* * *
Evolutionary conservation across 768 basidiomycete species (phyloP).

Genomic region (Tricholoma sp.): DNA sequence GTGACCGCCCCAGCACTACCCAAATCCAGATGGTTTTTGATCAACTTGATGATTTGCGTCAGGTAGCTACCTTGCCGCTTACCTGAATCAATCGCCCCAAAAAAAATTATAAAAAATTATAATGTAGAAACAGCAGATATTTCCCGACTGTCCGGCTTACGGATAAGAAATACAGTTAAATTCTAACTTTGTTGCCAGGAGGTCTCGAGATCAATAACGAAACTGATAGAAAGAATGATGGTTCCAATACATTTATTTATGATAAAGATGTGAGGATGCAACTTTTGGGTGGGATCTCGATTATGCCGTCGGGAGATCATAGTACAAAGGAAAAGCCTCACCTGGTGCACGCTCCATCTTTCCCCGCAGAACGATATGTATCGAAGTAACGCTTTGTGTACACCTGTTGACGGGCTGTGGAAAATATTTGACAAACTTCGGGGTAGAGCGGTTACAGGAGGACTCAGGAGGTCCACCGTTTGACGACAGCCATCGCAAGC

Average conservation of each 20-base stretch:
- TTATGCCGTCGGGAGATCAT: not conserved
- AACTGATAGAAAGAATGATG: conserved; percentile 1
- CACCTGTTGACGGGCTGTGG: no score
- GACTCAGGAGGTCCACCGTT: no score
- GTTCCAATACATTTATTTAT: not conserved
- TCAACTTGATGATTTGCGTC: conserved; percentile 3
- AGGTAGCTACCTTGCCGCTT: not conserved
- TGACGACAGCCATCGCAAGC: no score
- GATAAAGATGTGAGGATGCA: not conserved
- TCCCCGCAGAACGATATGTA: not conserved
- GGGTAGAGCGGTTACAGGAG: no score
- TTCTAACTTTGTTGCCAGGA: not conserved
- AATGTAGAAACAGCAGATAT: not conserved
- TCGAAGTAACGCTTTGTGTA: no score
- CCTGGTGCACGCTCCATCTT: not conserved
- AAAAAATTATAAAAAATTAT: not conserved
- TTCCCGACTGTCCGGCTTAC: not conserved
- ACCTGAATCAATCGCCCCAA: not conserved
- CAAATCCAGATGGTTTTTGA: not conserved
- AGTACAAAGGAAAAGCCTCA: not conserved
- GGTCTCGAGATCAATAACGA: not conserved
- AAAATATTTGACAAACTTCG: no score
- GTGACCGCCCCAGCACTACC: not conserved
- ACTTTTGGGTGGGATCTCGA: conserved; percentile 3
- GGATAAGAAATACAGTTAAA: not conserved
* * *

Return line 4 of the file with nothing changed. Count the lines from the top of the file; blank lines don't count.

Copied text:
- TTATGCCGTCGGGAGATCAT: not conserved